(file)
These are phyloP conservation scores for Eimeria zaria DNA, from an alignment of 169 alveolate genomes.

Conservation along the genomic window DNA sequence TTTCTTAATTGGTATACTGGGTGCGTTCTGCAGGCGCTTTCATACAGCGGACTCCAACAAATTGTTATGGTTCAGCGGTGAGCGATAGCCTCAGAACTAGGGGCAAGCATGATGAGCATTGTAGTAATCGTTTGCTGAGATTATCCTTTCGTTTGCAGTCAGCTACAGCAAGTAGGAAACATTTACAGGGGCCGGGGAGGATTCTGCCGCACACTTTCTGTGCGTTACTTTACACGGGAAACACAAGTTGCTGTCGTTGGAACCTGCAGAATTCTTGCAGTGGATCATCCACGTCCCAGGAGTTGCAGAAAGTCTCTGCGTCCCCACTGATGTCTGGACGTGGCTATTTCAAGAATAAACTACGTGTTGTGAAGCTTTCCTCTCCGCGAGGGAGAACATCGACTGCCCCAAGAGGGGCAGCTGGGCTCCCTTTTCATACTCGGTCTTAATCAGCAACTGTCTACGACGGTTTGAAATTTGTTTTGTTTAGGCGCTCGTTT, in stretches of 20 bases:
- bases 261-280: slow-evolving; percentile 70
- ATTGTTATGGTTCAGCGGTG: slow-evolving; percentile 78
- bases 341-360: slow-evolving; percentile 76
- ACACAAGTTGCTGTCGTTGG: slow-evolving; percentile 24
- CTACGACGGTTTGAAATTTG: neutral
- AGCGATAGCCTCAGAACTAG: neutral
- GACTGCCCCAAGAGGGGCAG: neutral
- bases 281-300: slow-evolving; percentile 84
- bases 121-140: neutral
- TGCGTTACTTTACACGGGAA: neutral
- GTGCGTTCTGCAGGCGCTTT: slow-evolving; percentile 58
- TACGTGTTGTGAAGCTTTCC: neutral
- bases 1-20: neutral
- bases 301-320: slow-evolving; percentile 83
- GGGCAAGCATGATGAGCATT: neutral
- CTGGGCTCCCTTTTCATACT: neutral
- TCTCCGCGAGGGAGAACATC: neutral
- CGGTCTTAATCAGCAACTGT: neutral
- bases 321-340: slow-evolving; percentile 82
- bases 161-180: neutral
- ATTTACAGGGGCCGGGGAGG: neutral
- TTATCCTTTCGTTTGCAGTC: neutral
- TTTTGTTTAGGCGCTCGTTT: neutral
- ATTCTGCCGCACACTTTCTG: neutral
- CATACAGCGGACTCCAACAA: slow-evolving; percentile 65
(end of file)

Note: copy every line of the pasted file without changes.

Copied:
These are phyloP conservation scores for Eimeria zaria DNA, from an alignment of 169 alveolate genomes.

Conservation along the genomic window DNA sequence TTTCTTAATTGGTATACTGGGTGCGTTCTGCAGGCGCTTTCATACAGCGGACTCCAACAAATTGTTATGGTTCAGCGGTGAGCGATAGCCTCAGAACTAGGGGCAAGCATGATGAGCATTGTAGTAATCGTTTGCTGAGATTATCCTTTCGTTTGCAGTCAGCTACAGCAAGTAGGAAACATTTACAGGGGCCGGGGAGGATTCTGCCGCACACTTTCTGTGCGTTACTTTACACGGGAAACACAAGTTGCTGTCGTTGGAACCTGCAGAATTCTTGCAGTGGATCATCCACGTCCCAGGAGTTGCAGAAAGTCTCTGCGTCCCCACTGATGTCTGGACGTGGCTATTTCAAGAATAAACTACGTGTTGTGAAGCTTTCCTCTCCGCGAGGGAGAACATCGACTGCCCCAAGAGGGGCAGCTGGGCTCCCTTTTCATACTCGGTCTTAATCAGCAACTGTCTACGACGGTTTGAAATTTGTTTTGTTTAGGCGCTCGTTT, in stretches of 20 bases:
- bases 261-280: slow-evolving; percentile 70
- ATTGTTATGGTTCAGCGGTG: slow-evolving; percentile 78
- bases 341-360: slow-evolving; percentile 76
- ACACAAGTTGCTGTCGTTGG: slow-evolving; percentile 24
- CTACGACGGTTTGAAATTTG: neutral
- AGCGATAGCCTCAGAACTAG: neutral
- GACTGCCCCAAGAGGGGCAG: neutral
- bases 281-300: slow-evolving; percentile 84
- bases 121-140: neutral
- TGCGTTACTTTACACGGGAA: neutral
- GTGCGTTCTGCAGGCGCTTT: slow-evolving; percentile 58
- TACGTGTTGTGAAGCTTTCC: neutral
- bases 1-20: neutral
- bases 301-320: slow-evolving; percentile 83
- GGGCAAGCATGATGAGCATT: neutral
- CTGGGCTCCCTTTTCATACT: neutral
- TCTCCGCGAGGGAGAACATC: neutral
- CGGTCTTAATCAGCAACTGT: neutral
- bases 321-340: slow-evolving; percentile 82
- bases 161-180: neutral
- ATTTACAGGGGCCGGGGAGG: neutral
- TTATCCTTTCGTTTGCAGTC: neutral
- TTTTGTTTAGGCGCTCGTTT: neutral
- ATTCTGCCGCACACTTTCTG: neutral
- CATACAGCGGACTCCAACAA: slow-evolving; percentile 65